Human side of Clemens on view as curtain drops

October 23, 2003|By LAURA VECSEY

MIAMI -- That wasn't lightning flashing through the humid Florida night. Those were camera bulbs dancing in Roger Clemens' eyes. He said he would be happy and sad taking the mound for the very last time, but did he figure on being blinded for posterity?

Everyone knew what they were about to see.

Maybe this wasn't fair to the Florida Marlins, who had already courted destiny twice by beating back the Giants and Cubs, Jason Schmidt and Kerry Wood and Mark Prior. In the cosmos, it must be written somewhere that the great ones come with a script in which the final act is a scene completely their own. Even in the Marlins' own ballpark, the chorus sang out, "Let's go, Roger," as Juan Pierre and Luis Castillo grounded out.

But wait a minute. Were those cheers or taunts?

Clemens sweated under the bright lights and Ivan Rodriguez lined a hard single to center. Roger, Roger.

Then it was the 20-year-old kid, Miguel Cabrera, up to take a crack. Clemens buzzed him and Cabrera snapped his neck back just in time to miss getting tagged in the helmet. But the intimidation tactic did not work. On a 2-2 pitch, Cabrera stood in and belted a homer over the right-field wall to serve notice:

No storybook ending on our dime.

Clemens did settle down, but not before the Yankees could pull off another comeback the way they did in Clemens' last start, in Game 7 of the American League Championship Series. What's with this Groundhog Day scenario?

The Yankees got it to 3-3 in the ninth on Ruben Sierra's 2-RBI, pinch-hit triple, Rocket's red glare all but faded, and then they stretched the proceedings way past midnight before shortstop Alex Gonzalez lined a bases-empty homer over the wall down the left field line.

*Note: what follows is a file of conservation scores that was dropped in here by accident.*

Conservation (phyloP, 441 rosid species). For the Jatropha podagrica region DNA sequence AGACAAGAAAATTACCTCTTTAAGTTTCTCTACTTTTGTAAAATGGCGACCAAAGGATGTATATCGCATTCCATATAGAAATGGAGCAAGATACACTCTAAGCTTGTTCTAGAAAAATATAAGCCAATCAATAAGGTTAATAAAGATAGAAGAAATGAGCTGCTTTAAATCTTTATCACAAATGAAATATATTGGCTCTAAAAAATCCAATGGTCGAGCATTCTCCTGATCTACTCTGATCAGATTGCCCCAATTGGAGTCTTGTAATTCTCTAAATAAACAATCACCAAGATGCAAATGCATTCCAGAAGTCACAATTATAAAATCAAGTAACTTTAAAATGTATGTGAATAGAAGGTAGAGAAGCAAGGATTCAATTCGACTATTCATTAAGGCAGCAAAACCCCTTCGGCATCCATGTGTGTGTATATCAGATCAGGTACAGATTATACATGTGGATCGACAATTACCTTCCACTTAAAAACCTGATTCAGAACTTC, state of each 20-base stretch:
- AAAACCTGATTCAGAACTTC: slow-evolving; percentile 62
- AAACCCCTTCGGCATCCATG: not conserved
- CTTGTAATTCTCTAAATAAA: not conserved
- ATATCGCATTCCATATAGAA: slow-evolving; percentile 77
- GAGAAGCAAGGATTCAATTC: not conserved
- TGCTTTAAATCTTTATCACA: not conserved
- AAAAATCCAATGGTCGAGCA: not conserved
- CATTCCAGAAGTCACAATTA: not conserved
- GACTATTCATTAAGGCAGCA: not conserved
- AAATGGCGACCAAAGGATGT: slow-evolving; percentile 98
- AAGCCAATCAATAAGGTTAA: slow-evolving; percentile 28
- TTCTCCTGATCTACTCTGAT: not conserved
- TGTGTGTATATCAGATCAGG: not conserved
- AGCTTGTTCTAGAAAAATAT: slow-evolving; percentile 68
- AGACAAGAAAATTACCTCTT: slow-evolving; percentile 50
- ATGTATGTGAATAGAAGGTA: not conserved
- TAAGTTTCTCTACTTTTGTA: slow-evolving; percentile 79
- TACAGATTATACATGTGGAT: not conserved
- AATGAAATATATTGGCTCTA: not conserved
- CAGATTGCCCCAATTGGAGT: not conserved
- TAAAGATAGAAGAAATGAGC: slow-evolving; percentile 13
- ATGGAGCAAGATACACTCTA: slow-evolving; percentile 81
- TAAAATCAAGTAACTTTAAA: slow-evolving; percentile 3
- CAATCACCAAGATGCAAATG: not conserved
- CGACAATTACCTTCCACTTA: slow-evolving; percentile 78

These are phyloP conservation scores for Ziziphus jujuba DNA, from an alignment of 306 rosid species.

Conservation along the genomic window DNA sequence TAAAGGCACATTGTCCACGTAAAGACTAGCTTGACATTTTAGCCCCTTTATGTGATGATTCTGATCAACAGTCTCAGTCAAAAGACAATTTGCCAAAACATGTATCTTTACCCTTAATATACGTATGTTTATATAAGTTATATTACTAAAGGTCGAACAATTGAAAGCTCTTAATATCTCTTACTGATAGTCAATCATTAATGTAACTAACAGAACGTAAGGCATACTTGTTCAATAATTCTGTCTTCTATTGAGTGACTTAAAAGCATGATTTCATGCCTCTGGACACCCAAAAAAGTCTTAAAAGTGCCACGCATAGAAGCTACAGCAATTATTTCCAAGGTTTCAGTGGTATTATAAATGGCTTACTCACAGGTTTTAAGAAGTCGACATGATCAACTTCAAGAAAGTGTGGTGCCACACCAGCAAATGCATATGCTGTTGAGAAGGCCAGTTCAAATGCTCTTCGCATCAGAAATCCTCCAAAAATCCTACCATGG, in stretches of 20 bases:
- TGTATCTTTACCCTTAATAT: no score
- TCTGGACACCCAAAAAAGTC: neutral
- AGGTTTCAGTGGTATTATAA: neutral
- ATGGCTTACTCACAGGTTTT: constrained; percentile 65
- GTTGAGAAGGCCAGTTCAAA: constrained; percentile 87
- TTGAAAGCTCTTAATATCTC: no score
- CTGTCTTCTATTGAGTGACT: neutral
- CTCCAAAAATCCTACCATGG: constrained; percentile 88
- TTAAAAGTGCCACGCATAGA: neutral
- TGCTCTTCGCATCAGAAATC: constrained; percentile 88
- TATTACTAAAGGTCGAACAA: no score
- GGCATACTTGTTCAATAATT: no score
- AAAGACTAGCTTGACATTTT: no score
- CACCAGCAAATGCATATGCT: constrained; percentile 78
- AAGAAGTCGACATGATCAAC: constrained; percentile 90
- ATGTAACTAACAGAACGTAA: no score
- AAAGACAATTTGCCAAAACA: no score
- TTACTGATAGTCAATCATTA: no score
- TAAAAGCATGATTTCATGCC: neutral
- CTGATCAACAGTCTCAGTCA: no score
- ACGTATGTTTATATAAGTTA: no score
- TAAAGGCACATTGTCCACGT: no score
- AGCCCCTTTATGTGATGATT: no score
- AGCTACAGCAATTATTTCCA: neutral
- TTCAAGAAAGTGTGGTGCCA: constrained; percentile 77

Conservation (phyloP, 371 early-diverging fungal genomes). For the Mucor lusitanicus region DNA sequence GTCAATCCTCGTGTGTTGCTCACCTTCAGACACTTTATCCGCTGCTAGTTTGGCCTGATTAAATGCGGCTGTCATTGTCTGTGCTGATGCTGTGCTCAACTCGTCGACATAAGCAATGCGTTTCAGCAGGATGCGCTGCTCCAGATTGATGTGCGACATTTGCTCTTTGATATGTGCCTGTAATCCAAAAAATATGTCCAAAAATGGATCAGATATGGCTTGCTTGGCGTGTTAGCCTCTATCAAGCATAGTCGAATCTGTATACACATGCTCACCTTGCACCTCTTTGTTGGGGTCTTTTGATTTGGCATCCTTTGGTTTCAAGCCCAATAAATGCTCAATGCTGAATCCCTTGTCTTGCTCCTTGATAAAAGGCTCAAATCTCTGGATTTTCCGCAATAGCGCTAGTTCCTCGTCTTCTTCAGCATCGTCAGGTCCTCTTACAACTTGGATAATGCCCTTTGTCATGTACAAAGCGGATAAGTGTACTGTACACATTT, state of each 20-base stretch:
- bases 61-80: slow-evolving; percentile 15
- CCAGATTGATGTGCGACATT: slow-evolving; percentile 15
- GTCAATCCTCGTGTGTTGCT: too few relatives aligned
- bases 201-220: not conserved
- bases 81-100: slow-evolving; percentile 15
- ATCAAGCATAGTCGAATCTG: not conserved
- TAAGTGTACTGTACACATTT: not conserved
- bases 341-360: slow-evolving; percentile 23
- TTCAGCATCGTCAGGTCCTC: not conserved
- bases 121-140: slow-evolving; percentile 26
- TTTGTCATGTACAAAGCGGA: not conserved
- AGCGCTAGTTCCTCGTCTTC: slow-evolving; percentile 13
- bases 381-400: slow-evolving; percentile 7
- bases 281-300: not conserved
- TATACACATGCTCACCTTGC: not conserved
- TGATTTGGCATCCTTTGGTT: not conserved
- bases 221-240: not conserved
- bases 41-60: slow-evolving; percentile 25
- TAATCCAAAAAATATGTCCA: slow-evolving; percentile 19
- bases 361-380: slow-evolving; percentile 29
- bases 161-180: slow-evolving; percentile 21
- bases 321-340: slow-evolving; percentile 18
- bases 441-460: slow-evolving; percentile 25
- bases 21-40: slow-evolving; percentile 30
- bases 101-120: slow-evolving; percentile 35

It was almost enough to turn Clemens into footnote. Imagine that? Your major league finale, in a World Series, no less, trumped by Sierra, whose own Hall of Fame career was derailed by too much pumping iron and too many trips to the music recording studio. But the Marlins had an easy target against Yankees reliever Jeff Weaver, who took the 4-3 loss.

Then the Florida fans really cheered. But at least Clemens got his moment when the flashing lights started popping again in the top of the seventh. Castillo would be the last batter Roger Clemens would face. Cameras caught every pitch for posterity, history and a called strike three.

One more for the road.

"It was quite memorable for me. Roger just took it all in. He certainly straightened it out and when I see Pudge [Ivan Rodriguez] standing at home plate, that was amazing," Joe Torre said.

Clemens pounded his glove and Pro Player Stadium erupted in a spontaneous, loud, warm appreciation. He was human, Clemens was, as he walked off for a curtain call and to the kind of baseball immortality reserved for players of his elite caliber.

Maybe that was the fitting farewell, considering the mixed reaction Clemens elicited throughout his long, storied career. His power, domination, longevity and work ethic were the stuff to bolster a Hall of Fame legend. The 300 wins, the 4,000 strikeouts, the six Cy Young awards are the signature of one of the game's greatest.

It was a good thing his achievements were so impressive because he was not going to win you over in the interview room -- at least not until the very end, when he began to calm down, take it in, to reflect instead of repel.

Maybe that's what got him last night, much like it got him in Game 7 of the ALCS against the Red Sox. For so long, Clemens pitched on fury and now the tank was empty.

As the modern definition of a headhunter, Clemens was a control freak, even if he was so hopped up for each start it barely seemed that way. Just ask Mike Piazza, or recall that strangest baseball frozen moment: Clemens in an enraged windup, a dangerous, splintered bat in his big Texas paw.

For a long time, this was the lasting impression Clemens left on the game. It was no surprise to see him buzz Cabrera. Clemens dropped Alex Rodriguez to his knees one memorable postseason game against the Mariners. The young are not spared from this kind of dirty work.

Spring, summer and fall for the last 18 years, Clemens wanted to know immediately from his catcher, from the umpire, what was his to work with. I have to understand what's going on out there, he'd say. How high, how low, how wide and especially how far inside he could bring it. The 17-inch plate became 24 inches, other men's knuckles and teeth and thighs no obstacle.

That's why it always seemed a very fitting trial what Clemens had to go through between 1999 and 2001 to really become a New York Yankee. You can sign a contract with George Steinbrenner for all the money in Gotham, but that's no guarantee you're going to make it in the clubhouse or in front of the fans.

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